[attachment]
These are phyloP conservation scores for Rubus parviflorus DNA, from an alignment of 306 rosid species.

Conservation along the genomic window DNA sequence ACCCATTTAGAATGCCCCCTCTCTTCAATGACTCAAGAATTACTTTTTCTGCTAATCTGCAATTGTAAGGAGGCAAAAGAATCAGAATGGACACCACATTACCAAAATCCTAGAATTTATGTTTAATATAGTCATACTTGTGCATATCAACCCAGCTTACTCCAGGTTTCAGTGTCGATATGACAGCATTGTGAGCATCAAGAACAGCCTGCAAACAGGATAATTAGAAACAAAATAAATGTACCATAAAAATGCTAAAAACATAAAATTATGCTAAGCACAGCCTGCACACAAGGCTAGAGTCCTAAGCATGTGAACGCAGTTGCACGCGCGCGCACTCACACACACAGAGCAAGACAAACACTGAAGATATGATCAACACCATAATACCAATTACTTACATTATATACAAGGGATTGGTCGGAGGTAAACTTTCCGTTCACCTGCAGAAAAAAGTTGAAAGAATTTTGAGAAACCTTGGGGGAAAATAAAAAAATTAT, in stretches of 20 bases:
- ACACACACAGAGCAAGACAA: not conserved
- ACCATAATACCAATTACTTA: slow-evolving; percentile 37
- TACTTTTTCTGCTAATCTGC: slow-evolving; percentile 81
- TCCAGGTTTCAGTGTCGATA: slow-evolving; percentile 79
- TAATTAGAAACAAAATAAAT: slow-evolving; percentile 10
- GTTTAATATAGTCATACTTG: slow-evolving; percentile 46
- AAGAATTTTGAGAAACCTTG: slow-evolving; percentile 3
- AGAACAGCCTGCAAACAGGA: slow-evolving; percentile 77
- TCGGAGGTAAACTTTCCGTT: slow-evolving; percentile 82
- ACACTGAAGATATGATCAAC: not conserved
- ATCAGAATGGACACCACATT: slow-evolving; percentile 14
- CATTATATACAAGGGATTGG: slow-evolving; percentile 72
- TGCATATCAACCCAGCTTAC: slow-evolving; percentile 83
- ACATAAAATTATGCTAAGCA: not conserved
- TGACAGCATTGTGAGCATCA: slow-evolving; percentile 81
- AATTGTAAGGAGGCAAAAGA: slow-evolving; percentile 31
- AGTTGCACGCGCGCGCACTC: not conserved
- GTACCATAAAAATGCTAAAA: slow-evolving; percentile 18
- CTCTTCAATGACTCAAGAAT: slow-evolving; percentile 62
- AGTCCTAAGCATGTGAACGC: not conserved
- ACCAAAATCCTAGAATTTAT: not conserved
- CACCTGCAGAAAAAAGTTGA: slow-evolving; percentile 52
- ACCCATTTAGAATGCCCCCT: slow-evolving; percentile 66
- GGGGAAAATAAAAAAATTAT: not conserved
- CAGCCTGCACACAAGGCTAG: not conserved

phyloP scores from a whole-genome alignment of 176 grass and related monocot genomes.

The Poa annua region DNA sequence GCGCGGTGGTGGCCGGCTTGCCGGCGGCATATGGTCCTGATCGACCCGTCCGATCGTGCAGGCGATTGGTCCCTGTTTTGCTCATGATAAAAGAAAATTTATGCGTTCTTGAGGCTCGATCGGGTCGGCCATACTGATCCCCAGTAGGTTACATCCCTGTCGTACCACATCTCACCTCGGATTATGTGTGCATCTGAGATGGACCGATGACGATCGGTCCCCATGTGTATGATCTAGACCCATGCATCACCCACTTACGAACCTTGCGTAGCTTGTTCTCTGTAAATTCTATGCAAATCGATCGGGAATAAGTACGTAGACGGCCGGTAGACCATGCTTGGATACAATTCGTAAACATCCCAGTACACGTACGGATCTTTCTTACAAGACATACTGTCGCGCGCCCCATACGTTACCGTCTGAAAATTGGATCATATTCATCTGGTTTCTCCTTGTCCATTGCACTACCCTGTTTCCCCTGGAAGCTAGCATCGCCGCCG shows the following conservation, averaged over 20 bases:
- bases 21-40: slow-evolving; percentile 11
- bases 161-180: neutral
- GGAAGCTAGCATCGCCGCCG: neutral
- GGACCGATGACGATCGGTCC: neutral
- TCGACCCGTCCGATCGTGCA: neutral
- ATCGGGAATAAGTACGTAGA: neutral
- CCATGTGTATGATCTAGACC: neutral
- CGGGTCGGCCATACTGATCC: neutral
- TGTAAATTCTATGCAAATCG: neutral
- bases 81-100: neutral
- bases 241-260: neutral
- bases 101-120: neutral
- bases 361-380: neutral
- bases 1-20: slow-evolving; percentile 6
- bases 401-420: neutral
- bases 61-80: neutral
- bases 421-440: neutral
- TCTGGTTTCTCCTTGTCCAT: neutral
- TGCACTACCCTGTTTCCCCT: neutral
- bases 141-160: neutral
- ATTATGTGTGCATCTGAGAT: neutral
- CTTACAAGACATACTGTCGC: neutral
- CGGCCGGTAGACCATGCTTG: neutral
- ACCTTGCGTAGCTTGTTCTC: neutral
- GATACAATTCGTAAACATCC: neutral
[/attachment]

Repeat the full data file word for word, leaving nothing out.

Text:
These are phyloP conservation scores for Rubus parviflorus DNA, from an alignment of 306 rosid species.

Conservation along the genomic window DNA sequence ACCCATTTAGAATGCCCCCTCTCTTCAATGACTCAAGAATTACTTTTTCTGCTAATCTGCAATTGTAAGGAGGCAAAAGAATCAGAATGGACACCACATTACCAAAATCCTAGAATTTATGTTTAATATAGTCATACTTGTGCATATCAACCCAGCTTACTCCAGGTTTCAGTGTCGATATGACAGCATTGTGAGCATCAAGAACAGCCTGCAAACAGGATAATTAGAAACAAAATAAATGTACCATAAAAATGCTAAAAACATAAAATTATGCTAAGCACAGCCTGCACACAAGGCTAGAGTCCTAAGCATGTGAACGCAGTTGCACGCGCGCGCACTCACACACACAGAGCAAGACAAACACTGAAGATATGATCAACACCATAATACCAATTACTTACATTATATACAAGGGATTGGTCGGAGGTAAACTTTCCGTTCACCTGCAGAAAAAAGTTGAAAGAATTTTGAGAAACCTTGGGGGAAAATAAAAAAATTAT, in stretches of 20 bases:
- ACACACACAGAGCAAGACAA: not conserved
- ACCATAATACCAATTACTTA: slow-evolving; percentile 37
- TACTTTTTCTGCTAATCTGC: slow-evolving; percentile 81
- TCCAGGTTTCAGTGTCGATA: slow-evolving; percentile 79
- TAATTAGAAACAAAATAAAT: slow-evolving; percentile 10
- GTTTAATATAGTCATACTTG: slow-evolving; percentile 46
- AAGAATTTTGAGAAACCTTG: slow-evolving; percentile 3
- AGAACAGCCTGCAAACAGGA: slow-evolving; percentile 77
- TCGGAGGTAAACTTTCCGTT: slow-evolving; percentile 82
- ACACTGAAGATATGATCAAC: not conserved
- ATCAGAATGGACACCACATT: slow-evolving; percentile 14
- CATTATATACAAGGGATTGG: slow-evolving; percentile 72
- TGCATATCAACCCAGCTTAC: slow-evolving; percentile 83
- ACATAAAATTATGCTAAGCA: not conserved
- TGACAGCATTGTGAGCATCA: slow-evolving; percentile 81
- AATTGTAAGGAGGCAAAAGA: slow-evolving; percentile 31
- AGTTGCACGCGCGCGCACTC: not conserved
- GTACCATAAAAATGCTAAAA: slow-evolving; percentile 18
- CTCTTCAATGACTCAAGAAT: slow-evolving; percentile 62
- AGTCCTAAGCATGTGAACGC: not conserved
- ACCAAAATCCTAGAATTTAT: not conserved
- CACCTGCAGAAAAAAGTTGA: slow-evolving; percentile 52
- ACCCATTTAGAATGCCCCCT: slow-evolving; percentile 66
- GGGGAAAATAAAAAAATTAT: not conserved
- CAGCCTGCACACAAGGCTAG: not conserved

phyloP scores from a whole-genome alignment of 176 grass and related monocot genomes.

The Poa annua region DNA sequence GCGCGGTGGTGGCCGGCTTGCCGGCGGCATATGGTCCTGATCGACCCGTCCGATCGTGCAGGCGATTGGTCCCTGTTTTGCTCATGATAAAAGAAAATTTATGCGTTCTTGAGGCTCGATCGGGTCGGCCATACTGATCCCCAGTAGGTTACATCCCTGTCGTACCACATCTCACCTCGGATTATGTGTGCATCTGAGATGGACCGATGACGATCGGTCCCCATGTGTATGATCTAGACCCATGCATCACCCACTTACGAACCTTGCGTAGCTTGTTCTCTGTAAATTCTATGCAAATCGATCGGGAATAAGTACGTAGACGGCCGGTAGACCATGCTTGGATACAATTCGTAAACATCCCAGTACACGTACGGATCTTTCTTACAAGACATACTGTCGCGCGCCCCATACGTTACCGTCTGAAAATTGGATCATATTCATCTGGTTTCTCCTTGTCCATTGCACTACCCTGTTTCCCCTGGAAGCTAGCATCGCCGCCG shows the following conservation, averaged over 20 bases:
- bases 21-40: slow-evolving; percentile 11
- bases 161-180: neutral
- GGAAGCTAGCATCGCCGCCG: neutral
- GGACCGATGACGATCGGTCC: neutral
- TCGACCCGTCCGATCGTGCA: neutral
- ATCGGGAATAAGTACGTAGA: neutral
- CCATGTGTATGATCTAGACC: neutral
- CGGGTCGGCCATACTGATCC: neutral
- TGTAAATTCTATGCAAATCG: neutral
- bases 81-100: neutral
- bases 241-260: neutral
- bases 101-120: neutral
- bases 361-380: neutral
- bases 1-20: slow-evolving; percentile 6
- bases 401-420: neutral
- bases 61-80: neutral
- bases 421-440: neutral
- TCTGGTTTCTCCTTGTCCAT: neutral
- TGCACTACCCTGTTTCCCCT: neutral
- bases 141-160: neutral
- ATTATGTGTGCATCTGAGAT: neutral
- CTTACAAGACATACTGTCGC: neutral
- CGGCCGGTAGACCATGCTTG: neutral
- ACCTTGCGTAGCTTGTTCTC: neutral
- GATACAATTCGTAAACATCC: neutral